Dr. Dharma Choudhary

Dr. Dharma Choudhary

Director & Sr. Consultant
BLK Centre for Bone Marrow
BLK Super Speciality
Hospital, New Delhi

For A Safer Tomorrow

Thalassemic Patient Successfully Undergoes High
Risk Bone Marrow Transplantation


25-year old Nikhil Berwal from Delhi approached BLK Super Speciality Hospital to find a cure for Thalassemia Major. Nikhil was suffering from Thalassemia Major (TM) since childhood as both his parents were Thalassemia Minor. He was first diagnosed with Thalassemia Intermedia (transfusion dependent) when he was only six months old. He had been managing his condition with regular blood transfusions, but after marriage, he became concerned about his future. The possibility of his disorder being passed on to the next generation really worried him.

He started exploring various options available to find a cure for his condition. Initial consultations with the experts at BLK Super Speciality Hospital convinced Nikhil that he could not only find a cure for his condition but also save future generation from further sufferings. It was essentially a battle to beat the life threatening Thalassemia Major for a normal life and saving future generation from the disease that inspired him to undergo a high risk transplant procedure and find a way to leading a normal active life.


He was advised that transplantation of a special kind of stem cells found in the bone marrow has been the only curative option for patients with Thalassemia Major. Encouraged by his positive test results, he decided to undergo a high risk Bone Marrow Transplant at BLK Super Speciality Hospital.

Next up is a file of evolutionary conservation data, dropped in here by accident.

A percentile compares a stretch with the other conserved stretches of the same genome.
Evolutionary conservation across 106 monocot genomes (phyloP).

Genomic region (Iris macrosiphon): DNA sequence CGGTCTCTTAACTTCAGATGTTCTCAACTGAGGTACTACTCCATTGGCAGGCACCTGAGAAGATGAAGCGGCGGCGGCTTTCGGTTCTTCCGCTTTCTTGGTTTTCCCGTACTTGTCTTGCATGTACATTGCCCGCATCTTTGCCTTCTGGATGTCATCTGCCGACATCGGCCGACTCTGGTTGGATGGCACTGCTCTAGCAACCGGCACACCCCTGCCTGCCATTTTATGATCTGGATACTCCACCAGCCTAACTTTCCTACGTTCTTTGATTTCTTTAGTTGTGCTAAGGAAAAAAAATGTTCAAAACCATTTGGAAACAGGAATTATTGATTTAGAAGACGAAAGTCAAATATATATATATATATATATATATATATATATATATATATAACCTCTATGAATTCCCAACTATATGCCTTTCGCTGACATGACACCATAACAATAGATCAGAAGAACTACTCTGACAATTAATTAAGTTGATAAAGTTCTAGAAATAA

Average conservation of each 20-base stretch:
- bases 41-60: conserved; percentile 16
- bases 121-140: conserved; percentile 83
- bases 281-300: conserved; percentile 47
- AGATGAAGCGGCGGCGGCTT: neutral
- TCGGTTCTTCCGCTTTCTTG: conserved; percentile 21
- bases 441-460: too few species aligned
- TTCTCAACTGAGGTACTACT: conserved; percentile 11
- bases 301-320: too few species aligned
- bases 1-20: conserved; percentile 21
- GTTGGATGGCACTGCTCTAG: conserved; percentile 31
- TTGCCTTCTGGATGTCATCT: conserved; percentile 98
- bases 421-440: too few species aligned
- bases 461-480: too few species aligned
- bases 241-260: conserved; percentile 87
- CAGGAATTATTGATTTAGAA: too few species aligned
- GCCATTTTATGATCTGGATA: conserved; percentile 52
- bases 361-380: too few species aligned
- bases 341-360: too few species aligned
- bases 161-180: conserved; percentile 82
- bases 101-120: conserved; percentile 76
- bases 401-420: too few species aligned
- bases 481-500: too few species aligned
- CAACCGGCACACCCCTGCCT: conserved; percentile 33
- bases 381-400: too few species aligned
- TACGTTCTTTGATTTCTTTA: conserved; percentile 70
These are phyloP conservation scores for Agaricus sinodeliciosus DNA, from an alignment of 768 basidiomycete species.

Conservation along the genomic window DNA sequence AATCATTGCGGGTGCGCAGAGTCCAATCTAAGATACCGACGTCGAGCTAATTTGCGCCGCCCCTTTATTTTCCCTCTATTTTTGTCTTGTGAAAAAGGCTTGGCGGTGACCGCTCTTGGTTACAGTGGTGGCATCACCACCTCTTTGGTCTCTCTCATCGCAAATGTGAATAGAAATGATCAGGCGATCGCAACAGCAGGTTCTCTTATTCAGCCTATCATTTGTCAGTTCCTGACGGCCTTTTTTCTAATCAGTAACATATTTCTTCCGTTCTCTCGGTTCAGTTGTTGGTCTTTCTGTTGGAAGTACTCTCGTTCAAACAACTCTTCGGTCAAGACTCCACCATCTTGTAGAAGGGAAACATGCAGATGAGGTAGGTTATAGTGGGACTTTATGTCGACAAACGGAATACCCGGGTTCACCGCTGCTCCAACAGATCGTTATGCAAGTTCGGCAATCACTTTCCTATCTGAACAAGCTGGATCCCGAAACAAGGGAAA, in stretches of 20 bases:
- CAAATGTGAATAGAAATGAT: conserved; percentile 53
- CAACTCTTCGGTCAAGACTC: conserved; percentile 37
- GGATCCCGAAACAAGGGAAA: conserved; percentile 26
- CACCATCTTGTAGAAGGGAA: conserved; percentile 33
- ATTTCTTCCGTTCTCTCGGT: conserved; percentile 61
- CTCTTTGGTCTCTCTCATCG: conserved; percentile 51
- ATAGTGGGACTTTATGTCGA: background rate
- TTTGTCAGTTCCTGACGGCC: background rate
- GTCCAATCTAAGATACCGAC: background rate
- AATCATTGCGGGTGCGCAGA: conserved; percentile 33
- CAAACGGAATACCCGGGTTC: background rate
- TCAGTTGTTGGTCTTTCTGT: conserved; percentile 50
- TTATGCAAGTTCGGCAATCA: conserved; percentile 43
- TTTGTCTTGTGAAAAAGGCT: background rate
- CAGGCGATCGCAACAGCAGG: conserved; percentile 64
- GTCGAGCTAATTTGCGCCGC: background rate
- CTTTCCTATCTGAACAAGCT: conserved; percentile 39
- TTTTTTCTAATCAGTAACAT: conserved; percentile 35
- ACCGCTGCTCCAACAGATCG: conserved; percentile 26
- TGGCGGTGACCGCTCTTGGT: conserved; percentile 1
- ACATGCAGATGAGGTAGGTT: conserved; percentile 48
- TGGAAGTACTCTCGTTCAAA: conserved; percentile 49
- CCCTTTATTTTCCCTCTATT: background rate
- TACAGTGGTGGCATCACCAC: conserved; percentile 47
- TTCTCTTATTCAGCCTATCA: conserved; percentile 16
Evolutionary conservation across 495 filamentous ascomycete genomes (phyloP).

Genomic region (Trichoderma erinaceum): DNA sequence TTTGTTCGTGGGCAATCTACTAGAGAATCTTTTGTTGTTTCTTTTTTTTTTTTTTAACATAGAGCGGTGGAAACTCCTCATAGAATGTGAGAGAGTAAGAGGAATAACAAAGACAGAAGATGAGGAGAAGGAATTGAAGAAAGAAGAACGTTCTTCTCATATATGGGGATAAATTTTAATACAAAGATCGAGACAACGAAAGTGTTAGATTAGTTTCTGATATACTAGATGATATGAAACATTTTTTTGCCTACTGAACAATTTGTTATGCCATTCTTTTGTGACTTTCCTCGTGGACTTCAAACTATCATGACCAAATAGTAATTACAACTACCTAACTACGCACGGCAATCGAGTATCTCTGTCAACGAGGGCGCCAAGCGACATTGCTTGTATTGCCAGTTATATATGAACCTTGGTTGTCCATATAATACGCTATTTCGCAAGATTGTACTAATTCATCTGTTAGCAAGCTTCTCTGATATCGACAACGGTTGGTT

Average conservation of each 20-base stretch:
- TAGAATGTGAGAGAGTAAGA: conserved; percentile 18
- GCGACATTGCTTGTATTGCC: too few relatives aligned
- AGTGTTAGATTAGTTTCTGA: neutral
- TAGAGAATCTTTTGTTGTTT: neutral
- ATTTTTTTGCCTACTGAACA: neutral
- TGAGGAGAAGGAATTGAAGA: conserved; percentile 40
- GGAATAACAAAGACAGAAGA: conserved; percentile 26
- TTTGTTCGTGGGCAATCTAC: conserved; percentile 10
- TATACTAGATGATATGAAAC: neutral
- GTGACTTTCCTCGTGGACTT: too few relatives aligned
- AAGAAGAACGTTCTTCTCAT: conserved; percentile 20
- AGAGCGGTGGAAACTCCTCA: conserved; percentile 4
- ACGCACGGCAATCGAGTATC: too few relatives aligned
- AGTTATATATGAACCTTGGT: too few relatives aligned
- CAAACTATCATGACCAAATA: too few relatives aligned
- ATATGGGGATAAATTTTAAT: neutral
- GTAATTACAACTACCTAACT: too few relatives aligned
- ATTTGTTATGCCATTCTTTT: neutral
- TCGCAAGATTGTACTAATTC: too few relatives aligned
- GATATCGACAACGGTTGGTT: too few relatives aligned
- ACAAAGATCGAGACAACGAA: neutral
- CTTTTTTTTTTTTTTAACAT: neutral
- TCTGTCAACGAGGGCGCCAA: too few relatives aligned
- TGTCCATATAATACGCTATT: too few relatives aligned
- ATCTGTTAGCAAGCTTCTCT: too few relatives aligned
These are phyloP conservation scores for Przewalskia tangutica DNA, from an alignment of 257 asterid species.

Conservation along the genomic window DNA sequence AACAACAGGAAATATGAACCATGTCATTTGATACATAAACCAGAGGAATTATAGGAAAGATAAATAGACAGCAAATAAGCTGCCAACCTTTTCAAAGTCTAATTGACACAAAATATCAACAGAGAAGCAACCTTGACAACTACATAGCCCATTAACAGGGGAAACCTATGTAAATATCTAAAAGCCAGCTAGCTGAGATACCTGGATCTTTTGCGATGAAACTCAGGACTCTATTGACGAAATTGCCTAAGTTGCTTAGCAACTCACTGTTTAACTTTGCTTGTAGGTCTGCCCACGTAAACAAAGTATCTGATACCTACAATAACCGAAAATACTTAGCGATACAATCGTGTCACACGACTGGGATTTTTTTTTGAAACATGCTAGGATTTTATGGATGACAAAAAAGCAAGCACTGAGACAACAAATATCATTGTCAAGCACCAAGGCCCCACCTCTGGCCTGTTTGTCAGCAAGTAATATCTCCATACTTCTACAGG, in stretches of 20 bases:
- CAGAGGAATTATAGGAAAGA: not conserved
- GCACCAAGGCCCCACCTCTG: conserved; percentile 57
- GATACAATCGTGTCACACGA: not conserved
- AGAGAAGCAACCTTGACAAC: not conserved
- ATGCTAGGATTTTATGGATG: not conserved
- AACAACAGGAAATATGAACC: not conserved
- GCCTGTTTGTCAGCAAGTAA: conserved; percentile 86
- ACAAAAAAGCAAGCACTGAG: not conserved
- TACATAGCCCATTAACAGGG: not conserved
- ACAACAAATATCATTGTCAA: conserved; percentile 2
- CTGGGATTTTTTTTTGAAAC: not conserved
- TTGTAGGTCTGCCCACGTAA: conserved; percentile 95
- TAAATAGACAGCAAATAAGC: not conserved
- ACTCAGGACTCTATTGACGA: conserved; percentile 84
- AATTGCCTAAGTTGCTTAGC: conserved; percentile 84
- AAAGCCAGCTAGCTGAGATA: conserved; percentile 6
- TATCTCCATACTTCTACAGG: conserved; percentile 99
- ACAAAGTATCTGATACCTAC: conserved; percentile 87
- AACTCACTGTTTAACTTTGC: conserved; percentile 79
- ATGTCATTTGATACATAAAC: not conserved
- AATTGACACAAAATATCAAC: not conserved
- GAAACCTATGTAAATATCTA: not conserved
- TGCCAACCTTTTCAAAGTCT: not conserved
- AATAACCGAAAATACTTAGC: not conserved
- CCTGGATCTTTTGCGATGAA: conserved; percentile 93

Investigations revealed that stem cells from his brother’s marrow were a perfect match. After careful planning, he underwent an Allogeneic Haematopoeitic Stem Cell Transplantation with stem cells harvested from his brother’s marrow. The high risk transplant was performed under the supervision of Dr. Dharma Choudhary, Director & Sr. Consultant, Haemato-oncology & Bone Marrow Transplant, BLK Super Speciality Hospital.


The transplant went uneventfully. Post transplant, he was on aggressive monitoring for Graft Vs Host diseases (GDHD) along with immunosuppressant medications. He was advised for a fortnightly OPD visit for the first three months which gradually reduced to once a month in the following 6 months. It has been almost a year post the successful transplant with no signs of any complications. He now lives a normal, active transfusion-free life with no requirement of immunosuppressant. Today, he is very positive about his life and looks ahead for a healthy and brighter future both for himself and the generation ahead.


There are several surveys and studies that show that India has the largest Thalassemia related cases in the world and nearly 4% of the population in India are carriers of ß (beta) Thalassemia trait. About 10,000 - 15,000 babies with Thalassemia Major are born every year. Thalassemia is transmitted by inheritance of abnormal β Thalassemia genes from both carrier parents, or abnormal β Thalassemia gene from one parent and an abnormal variant haemoglobin gene (HbE, HbS) from the other parent.